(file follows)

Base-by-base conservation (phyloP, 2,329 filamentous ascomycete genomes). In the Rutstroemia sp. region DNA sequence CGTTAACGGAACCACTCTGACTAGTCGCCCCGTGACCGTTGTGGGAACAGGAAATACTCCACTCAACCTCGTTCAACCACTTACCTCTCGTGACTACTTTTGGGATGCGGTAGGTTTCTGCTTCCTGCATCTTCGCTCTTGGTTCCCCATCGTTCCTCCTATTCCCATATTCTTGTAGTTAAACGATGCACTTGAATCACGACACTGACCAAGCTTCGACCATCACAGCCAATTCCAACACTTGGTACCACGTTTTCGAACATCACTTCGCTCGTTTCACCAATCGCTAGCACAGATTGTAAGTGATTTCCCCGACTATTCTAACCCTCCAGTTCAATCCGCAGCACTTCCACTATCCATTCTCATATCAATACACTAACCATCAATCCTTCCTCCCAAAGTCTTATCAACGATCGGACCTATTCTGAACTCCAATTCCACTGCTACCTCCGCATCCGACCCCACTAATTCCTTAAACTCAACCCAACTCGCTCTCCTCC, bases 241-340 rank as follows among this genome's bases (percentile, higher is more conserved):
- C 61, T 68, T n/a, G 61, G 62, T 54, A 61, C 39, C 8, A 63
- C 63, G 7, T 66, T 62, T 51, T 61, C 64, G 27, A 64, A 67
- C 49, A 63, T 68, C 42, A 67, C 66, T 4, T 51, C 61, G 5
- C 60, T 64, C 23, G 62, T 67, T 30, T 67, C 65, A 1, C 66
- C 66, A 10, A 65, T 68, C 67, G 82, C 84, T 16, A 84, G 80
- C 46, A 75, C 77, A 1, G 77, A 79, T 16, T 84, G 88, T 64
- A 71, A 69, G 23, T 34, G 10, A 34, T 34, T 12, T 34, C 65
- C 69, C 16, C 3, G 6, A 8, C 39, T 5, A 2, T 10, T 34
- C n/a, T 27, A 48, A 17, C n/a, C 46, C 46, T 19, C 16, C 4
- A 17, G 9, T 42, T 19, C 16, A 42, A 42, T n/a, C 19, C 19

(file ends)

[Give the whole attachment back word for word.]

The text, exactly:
Base-by-base conservation (phyloP, 2,329 filamentous ascomycete genomes). In the Rutstroemia sp. region DNA sequence CGTTAACGGAACCACTCTGACTAGTCGCCCCGTGACCGTTGTGGGAACAGGAAATACTCCACTCAACCTCGTTCAACCACTTACCTCTCGTGACTACTTTTGGGATGCGGTAGGTTTCTGCTTCCTGCATCTTCGCTCTTGGTTCCCCATCGTTCCTCCTATTCCCATATTCTTGTAGTTAAACGATGCACTTGAATCACGACACTGACCAAGCTTCGACCATCACAGCCAATTCCAACACTTGGTACCACGTTTTCGAACATCACTTCGCTCGTTTCACCAATCGCTAGCACAGATTGTAAGTGATTTCCCCGACTATTCTAACCCTCCAGTTCAATCCGCAGCACTTCCACTATCCATTCTCATATCAATACACTAACCATCAATCCTTCCTCCCAAAGTCTTATCAACGATCGGACCTATTCTGAACTCCAATTCCACTGCTACCTCCGCATCCGACCCCACTAATTCCTTAAACTCAACCCAACTCGCTCTCCTCC, bases 241-340 rank as follows among this genome's bases (percentile, higher is more conserved):
- C 61, T 68, T n/a, G 61, G 62, T 54, A 61, C 39, C 8, A 63
- C 63, G 7, T 66, T 62, T 51, T 61, C 64, G 27, A 64, A 67
- C 49, A 63, T 68, C 42, A 67, C 66, T 4, T 51, C 61, G 5
- C 60, T 64, C 23, G 62, T 67, T 30, T 67, C 65, A 1, C 66
- C 66, A 10, A 65, T 68, C 67, G 82, C 84, T 16, A 84, G 80
- C 46, A 75, C 77, A 1, G 77, A 79, T 16, T 84, G 88, T 64
- A 71, A 69, G 23, T 34, G 10, A 34, T 34, T 12, T 34, C 65
- C 69, C 16, C 3, G 6, A 8, C 39, T 5, A 2, T 10, T 34
- C n/a, T 27, A 48, A 17, C n/a, C 46, C 46, T 19, C 16, C 4
- A 17, G 9, T 42, T 19, C 16, A 42, A 42, T n/a, C 19, C 19